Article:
RESEARCH TRIANGLE PARK – An executive for IBM issued an apology to media outlets on Monday and Tuesday after reports emerged that an online application form used terms “yellow” and “mulatto” when asking for an applicant’s ethnicity.

“Our recruiting websites temporarily and inappropriately solicited information concerning job applicant ethnicity,” Edward Barbini, IBM’s vice president of external relations, told The Register in the UK on Monday night.

“Those questions were removed immediately when we became aware of the issue and we apologize. IBM hiring is based on skills and qualifications. We do not use race or ethnicity in the hiring process and any responses we received to those questions will be deleted.

Where do Gen Z workers want to work? IBM. What jobs do they want? Software

“IBM has long rejected all forms of racial discrimination and we are taking appropriate steps to make sure this does not happen again.”

Big Blue also sent the apology via email to The Washington Post, which also reported the story.

The Register first reported the story, citing information posted on Twitter from a person seeking employment with IBM in the US.

“Naturally, I was shocked to see this on an application from what I generally consider to be a respected and top technology company,” said the job hopeful. The Register chose not to identify him.

Cary resident among 3 IBMers suing Big Blue for age discrimination


“It made me feel as though there are biases and prejudices that exist, that may go unchecked or unnoticed, that may even be directly contrary to what the company as a whole tries to present as their values and image. Also, the fact that it is 2019, and to see something like this, blows my mind,” the Register quoted him as saying.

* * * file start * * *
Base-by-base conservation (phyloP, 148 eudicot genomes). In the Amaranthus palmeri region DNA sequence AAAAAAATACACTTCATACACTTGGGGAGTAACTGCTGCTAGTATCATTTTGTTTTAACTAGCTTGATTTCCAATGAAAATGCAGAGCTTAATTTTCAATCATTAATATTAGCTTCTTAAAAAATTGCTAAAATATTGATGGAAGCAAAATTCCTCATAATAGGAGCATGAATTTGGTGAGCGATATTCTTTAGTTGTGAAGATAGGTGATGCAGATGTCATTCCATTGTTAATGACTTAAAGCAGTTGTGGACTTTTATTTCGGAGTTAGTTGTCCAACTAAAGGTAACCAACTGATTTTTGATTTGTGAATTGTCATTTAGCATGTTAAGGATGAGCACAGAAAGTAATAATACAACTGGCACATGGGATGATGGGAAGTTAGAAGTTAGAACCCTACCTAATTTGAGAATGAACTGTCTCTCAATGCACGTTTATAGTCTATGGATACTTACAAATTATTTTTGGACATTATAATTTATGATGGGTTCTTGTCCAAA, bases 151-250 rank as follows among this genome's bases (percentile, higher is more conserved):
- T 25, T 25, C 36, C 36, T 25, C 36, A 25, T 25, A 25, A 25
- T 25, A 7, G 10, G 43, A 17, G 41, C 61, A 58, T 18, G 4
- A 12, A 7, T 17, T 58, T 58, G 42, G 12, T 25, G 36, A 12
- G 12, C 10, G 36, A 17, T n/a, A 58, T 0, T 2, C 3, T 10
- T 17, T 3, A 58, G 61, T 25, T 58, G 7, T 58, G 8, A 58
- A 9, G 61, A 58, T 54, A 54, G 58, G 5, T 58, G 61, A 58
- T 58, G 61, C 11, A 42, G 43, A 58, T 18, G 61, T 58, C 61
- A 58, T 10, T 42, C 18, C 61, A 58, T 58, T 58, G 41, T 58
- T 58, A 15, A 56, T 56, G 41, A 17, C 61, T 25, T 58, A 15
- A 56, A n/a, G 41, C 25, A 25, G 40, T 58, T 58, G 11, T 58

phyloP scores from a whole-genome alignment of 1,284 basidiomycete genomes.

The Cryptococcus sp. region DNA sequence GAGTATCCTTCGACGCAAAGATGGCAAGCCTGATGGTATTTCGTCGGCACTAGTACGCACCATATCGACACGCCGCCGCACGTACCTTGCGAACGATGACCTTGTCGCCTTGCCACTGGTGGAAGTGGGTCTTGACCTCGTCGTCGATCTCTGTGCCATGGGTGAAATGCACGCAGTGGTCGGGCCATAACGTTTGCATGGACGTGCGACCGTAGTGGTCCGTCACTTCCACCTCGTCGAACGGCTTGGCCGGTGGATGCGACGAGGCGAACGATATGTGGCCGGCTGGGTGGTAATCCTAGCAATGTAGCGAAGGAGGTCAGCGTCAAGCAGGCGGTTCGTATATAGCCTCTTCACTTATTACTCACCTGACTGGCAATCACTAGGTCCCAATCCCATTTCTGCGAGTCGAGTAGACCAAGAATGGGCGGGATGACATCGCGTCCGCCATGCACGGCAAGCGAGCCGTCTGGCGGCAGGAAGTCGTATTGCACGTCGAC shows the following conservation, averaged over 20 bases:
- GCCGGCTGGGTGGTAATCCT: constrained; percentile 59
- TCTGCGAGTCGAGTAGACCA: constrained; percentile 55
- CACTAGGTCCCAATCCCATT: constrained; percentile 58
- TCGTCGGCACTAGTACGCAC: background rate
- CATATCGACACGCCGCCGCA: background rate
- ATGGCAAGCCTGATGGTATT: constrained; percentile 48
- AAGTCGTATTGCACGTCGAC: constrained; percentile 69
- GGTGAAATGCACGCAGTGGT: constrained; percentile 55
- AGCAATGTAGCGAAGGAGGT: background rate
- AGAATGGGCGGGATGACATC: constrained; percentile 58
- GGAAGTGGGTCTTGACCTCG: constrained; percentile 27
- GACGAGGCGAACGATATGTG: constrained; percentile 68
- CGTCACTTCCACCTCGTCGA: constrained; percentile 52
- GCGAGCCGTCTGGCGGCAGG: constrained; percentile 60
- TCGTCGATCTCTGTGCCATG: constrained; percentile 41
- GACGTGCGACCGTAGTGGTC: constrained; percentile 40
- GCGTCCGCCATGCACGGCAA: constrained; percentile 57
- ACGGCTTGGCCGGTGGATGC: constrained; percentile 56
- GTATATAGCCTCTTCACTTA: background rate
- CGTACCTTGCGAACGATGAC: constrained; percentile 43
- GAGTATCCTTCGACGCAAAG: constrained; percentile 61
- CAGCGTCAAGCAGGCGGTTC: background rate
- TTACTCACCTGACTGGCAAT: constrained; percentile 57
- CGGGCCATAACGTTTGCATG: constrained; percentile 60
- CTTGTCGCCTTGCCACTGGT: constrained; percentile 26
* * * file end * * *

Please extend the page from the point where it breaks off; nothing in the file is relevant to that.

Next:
The Post identified the applicant as Richard Park. 

The gaff was not good news for IBM.

‘IBM cannot escape discrimination laws,’ says attorney in age bias suit

“It’s not a great look for Big Blue, which is striving to appear hip and woke to attract younger and more diverse talent, while fending off lawsuits accusing it of discrimination,” The Register noted.

“Former IBM cloud sales ace Jonathan Langley sued the company for age discrimination last year, as did award-winning IBMer Terry Keebaugh earlier this year, joining other legal action lodged against the biz. IBM denies any wrongdoing in all cases.”

More recent WRAL TechWire headlines about IBM:

IBM exec to startups: Get educated on blockchain or risk getting left behind

In latest machine vs. human, IBM’s Project Debater loses (+ video: watch the debate)

Future of food supply: IBM scientists tackle challenges from seed to table to trash (+ video)